Resuscitation with blood products in patients with trauma-related haemorrhagic shock receiving prehospital care (RePHILL): a multicentre, open-label, randomised, controlled, phase 3 trial
The Lancet. Haematology. 2022
BACKGROUND Time to treatment matters in traumatic haemorrhage but the optimal prehospital use of blood in major trauma remains uncertain. We investigated whether use of packed red blood cells (PRBC) and lyophilised plasma (LyoPlas) was superior to use of 0·9% sodium chloride for improving tissue perfusion and reducing mortality in trauma-related haemorrhagic shock. METHODS Resuscitation with pre-hospital blood products (RePHILL) is a multicentre, allocation concealed, open-label, parallel group, randomised, controlled, phase 3 trial done in four civilian prehospital critical care services in the UK. Adults (age ≥16 years) with trauma-related haemorrhagic shock and hypotension (defined as systolic blood pressure <90 mm Hg or absence of palpable radial pulse) were assessed for eligibility by prehospital critial care teams. Eligible participants were randomly assigned to receive either up to two units each of PRBC and LyoPlas or up to 1 L of 0·9% sodium chloride administered through the intravenous or intraosseous route. Sealed treatment packs which were identical in external appearance, containing PRBC-LyoPlas or 0·9% sodium chloride were prepared by blood banks and issued to participating sites according to a randomisation schedule prepared by the co-ordinating centre (1:1 ratio, stratified by site). The primary outcome was a composite of episode mortality or impaired lactate clearance, or both, measured in the intention-to-treat population. This study is completed and registered with ISRCTN.com, ISRCTN62326938. FINDINGS From Nov 29, 2016 to Jan 2, 2021, prehospital critical care teams randomly assigned 432 participants to PRBC-LyoPlas (n=209) or to 0·9% sodium chloride (n=223). Trial recruitment was stopped before it achieved the intended sample size of 490 participants due to disruption caused by the COVID-19 pandemic. The median follow-up was 9 days (IQR 1 to 34) for participants in the PRBC-LyoPlas group and 7 days (0 to 31) for people in the 0·9% sodium chloride group. Participants were mostly white (62%) and male (82%), had a median age of 38 years (IQR 26 to 58), and were mostly involved in a road traffic collision (62%) with severe injuries (median injury severity score 36, IQR 25 to 50). Before randomisation, participants had received on average 430 mL crystalloid fluids and tranexamic acid (90%). The composite primary outcome occurred in 128 (64%) of 199 participants randomly assigned to PRBC-LyoPlas and 136 (65%) of 210 randomly assigned to 0·9% sodium chloride (adjusted risk difference -0·025% [95% CI -9·0 to 9·0], p=0·996). The rates of transfusion-related complications in the first 24 h after ED arrival were similar across treatment groups (PRBC-LyoPlas 11 [7%] of 148 compared with 0·9% sodium chloride nine [7%] of 137, adjusted relative risk 1·05 [95% CI 0·46-2·42]). Serious adverse events included acute respiratory distress syndrome in nine (6%) of 142 patients in the PRBC-LyoPlas group and three (2%) of 130 in 0·9% sodium chloride group, and two other unexpected serious adverse events, one in the PRBC-LyoPlas (cerebral infarct) and one in the 0·9% sodium chloride group (abnormal liver function test). There were no treatment-related deaths. INTERPRETATION The trial did not show that prehospital PRBC-LyoPlas resuscitation was superior to 0·9% sodium chloride for adult patients with trauma related haemorrhagic shock. Further research is required to identify the characteristics of patients who might benefit from prehospital transfusion and to identify the optimal outcomes for transfusion trials in major trauma. The decision to commit to routine prehospital transfusion will require careful consideration by all stakeholders. FUNDING National Institute for Health Research Efficacy and Mechanism Evaluation.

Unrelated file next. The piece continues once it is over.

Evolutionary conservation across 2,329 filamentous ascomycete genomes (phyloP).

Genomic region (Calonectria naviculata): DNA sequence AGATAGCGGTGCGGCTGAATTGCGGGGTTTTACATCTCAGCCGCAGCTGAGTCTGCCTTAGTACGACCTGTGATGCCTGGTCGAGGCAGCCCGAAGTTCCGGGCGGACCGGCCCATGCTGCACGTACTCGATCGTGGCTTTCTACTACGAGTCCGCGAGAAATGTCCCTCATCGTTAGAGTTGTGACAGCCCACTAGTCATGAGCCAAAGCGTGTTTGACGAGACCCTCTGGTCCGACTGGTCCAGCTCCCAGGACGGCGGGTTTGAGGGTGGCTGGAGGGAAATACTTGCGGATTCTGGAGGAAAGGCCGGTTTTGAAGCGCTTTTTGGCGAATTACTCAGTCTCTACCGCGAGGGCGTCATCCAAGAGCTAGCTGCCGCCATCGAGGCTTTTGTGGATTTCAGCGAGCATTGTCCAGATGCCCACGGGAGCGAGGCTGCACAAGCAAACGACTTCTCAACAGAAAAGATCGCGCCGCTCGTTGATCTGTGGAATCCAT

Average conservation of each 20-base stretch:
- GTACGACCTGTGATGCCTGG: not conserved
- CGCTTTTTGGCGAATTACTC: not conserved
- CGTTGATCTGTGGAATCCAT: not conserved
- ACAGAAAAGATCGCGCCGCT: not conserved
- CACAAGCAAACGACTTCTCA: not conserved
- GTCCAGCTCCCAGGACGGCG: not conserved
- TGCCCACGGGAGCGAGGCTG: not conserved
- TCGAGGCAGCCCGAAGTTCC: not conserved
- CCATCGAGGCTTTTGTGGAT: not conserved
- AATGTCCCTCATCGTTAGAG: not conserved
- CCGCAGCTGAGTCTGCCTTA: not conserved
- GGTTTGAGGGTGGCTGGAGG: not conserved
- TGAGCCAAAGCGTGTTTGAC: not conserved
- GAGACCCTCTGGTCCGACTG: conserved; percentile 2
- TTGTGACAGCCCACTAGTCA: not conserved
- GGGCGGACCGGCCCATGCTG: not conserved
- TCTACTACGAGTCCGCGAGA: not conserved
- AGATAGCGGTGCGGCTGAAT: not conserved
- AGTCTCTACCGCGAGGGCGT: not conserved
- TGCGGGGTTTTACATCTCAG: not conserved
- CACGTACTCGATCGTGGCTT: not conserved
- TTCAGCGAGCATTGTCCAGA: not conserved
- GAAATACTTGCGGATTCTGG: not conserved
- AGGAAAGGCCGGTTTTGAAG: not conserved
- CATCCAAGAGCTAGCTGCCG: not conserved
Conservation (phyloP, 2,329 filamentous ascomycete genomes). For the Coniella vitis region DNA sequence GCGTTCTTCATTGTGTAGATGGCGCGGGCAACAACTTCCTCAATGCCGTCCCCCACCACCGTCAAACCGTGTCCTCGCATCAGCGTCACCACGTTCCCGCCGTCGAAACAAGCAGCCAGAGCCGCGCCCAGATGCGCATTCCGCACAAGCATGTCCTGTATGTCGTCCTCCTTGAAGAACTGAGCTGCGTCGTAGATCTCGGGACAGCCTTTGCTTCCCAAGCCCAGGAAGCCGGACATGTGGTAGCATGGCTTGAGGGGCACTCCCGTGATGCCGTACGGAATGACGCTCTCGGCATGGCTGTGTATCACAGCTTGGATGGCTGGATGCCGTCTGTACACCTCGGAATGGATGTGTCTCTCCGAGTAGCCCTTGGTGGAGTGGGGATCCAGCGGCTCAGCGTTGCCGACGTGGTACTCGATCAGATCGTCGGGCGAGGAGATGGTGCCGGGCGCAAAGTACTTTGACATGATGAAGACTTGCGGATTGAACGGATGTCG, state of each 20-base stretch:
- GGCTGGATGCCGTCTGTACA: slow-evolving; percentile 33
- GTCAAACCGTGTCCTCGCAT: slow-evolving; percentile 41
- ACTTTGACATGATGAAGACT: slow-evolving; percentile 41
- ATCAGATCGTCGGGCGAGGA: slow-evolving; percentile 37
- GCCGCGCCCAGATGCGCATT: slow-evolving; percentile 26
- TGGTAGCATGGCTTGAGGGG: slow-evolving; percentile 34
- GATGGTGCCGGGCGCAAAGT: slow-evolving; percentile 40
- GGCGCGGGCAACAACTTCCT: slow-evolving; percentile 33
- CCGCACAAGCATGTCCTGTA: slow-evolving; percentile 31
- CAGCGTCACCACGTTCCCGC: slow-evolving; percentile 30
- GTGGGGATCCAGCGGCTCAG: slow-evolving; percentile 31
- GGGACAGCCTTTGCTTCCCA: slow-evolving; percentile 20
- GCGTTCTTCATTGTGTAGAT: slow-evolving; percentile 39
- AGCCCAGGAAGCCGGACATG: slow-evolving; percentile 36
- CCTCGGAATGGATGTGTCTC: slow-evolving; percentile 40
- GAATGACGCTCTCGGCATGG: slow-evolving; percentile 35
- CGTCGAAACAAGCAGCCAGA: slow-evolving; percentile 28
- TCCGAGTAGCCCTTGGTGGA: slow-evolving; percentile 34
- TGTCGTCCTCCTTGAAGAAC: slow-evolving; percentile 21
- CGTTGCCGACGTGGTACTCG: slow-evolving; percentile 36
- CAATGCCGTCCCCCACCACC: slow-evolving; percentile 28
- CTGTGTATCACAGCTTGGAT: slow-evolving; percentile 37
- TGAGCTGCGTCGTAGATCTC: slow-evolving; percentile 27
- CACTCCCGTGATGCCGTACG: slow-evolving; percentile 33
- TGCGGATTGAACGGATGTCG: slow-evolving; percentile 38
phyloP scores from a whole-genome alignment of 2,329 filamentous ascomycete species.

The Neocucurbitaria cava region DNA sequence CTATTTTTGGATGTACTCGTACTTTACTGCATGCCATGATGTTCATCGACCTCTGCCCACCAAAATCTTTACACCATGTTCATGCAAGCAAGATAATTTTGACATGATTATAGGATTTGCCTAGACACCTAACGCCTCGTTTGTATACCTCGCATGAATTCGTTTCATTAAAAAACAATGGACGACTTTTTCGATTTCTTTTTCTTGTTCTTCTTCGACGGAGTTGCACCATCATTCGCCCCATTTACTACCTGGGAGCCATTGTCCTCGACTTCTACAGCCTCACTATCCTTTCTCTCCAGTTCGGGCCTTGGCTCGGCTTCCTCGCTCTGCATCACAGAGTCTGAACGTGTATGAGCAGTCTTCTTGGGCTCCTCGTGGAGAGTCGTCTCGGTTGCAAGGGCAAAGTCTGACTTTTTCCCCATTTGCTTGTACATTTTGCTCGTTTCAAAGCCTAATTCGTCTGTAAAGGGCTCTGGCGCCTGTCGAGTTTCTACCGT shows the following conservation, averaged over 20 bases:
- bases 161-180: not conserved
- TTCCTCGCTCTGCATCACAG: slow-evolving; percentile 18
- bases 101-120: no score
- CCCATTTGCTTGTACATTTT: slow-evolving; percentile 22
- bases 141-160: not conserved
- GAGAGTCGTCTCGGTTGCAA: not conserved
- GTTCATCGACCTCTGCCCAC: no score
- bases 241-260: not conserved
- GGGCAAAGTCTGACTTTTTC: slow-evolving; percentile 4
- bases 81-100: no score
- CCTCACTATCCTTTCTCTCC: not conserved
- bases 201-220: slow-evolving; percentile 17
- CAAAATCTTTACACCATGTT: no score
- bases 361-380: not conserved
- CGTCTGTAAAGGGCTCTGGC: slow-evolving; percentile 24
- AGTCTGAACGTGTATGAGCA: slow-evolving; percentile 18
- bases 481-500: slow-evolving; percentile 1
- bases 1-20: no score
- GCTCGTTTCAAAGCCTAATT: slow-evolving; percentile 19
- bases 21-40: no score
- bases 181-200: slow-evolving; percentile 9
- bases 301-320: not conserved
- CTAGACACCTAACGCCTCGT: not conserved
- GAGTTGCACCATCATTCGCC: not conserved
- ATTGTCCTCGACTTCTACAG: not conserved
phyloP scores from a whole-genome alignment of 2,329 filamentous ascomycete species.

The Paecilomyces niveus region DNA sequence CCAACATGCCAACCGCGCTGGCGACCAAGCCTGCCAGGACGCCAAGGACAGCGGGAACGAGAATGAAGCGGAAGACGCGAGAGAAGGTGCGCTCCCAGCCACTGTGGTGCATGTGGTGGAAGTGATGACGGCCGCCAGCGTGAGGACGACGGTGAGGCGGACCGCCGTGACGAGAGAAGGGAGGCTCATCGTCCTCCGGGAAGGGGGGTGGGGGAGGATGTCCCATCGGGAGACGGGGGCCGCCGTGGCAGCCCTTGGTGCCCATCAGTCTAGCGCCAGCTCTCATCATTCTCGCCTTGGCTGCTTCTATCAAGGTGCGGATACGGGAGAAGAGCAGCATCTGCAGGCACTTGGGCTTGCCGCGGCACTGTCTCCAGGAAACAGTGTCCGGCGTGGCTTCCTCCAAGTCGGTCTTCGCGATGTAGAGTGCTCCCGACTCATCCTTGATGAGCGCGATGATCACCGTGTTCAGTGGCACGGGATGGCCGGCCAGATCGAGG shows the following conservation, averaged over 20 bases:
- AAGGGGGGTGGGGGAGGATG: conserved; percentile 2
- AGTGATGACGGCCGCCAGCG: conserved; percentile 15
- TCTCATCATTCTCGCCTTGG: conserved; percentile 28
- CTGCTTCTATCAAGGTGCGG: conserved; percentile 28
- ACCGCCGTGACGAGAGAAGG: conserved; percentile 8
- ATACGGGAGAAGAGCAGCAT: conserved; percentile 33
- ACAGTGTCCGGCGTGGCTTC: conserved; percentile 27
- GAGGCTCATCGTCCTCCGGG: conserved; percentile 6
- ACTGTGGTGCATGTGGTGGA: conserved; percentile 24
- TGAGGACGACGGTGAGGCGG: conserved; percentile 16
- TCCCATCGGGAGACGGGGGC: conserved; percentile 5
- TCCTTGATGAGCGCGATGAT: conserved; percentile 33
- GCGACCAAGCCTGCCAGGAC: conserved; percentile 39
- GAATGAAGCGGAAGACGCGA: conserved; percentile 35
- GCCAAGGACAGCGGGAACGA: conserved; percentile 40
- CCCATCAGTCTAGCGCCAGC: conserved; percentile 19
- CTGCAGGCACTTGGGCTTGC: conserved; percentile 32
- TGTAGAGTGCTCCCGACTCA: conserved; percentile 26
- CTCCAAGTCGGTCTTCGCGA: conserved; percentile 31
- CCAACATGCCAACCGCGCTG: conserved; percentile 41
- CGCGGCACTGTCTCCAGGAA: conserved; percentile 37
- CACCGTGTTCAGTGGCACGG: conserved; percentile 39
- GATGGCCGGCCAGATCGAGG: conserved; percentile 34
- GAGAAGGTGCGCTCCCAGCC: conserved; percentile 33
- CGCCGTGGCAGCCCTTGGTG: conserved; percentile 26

Effect of tranexamic acid on intracranial haemorrhage and infarction in patients with traumatic brain injury: a pre-planned substudy in a sample of CRASH-3 trial patients
Patients aged 16 years old or older with trauma-related haemorrhagic shock enrolled in the resuscitation with pre-hospital blood products (RePHILL) trial, based across four UK prehospital critical care services (n= 432).
Packed red blood cells and lyophilised plasma (PRBC-LyoPlas, n= 209).
Sodium chloride (n= 223).
The primary outcome was a composite of episode mortality or impaired lactate clearance, or both, measured in the intention-to-treat population. The composite primary outcome occurred in 128 (64%) of 199 patients receiving PRBC-LyoPlas and 136 (65%) of 210 receiving sodium chloride. The rates of transfusion-related complications in the first 24 hours after emergency department arrival were similar (PRBC-LyoPlas eleven (7%) of 148 compared with sodium chloride nine (7%) of 137). Serious adverse events included acute respiratory distress syndrome in nine (6%) of 142 patients in the PRBC-LyoPlas group and three (2%) of 130 in the sodium chloride group, and two other unexpected serious adverse events, one in the PRBC-LyoPlas (cerebral infarct) and one in the sodium chloride group (abnormal liver function test). There were no treatment-related deaths.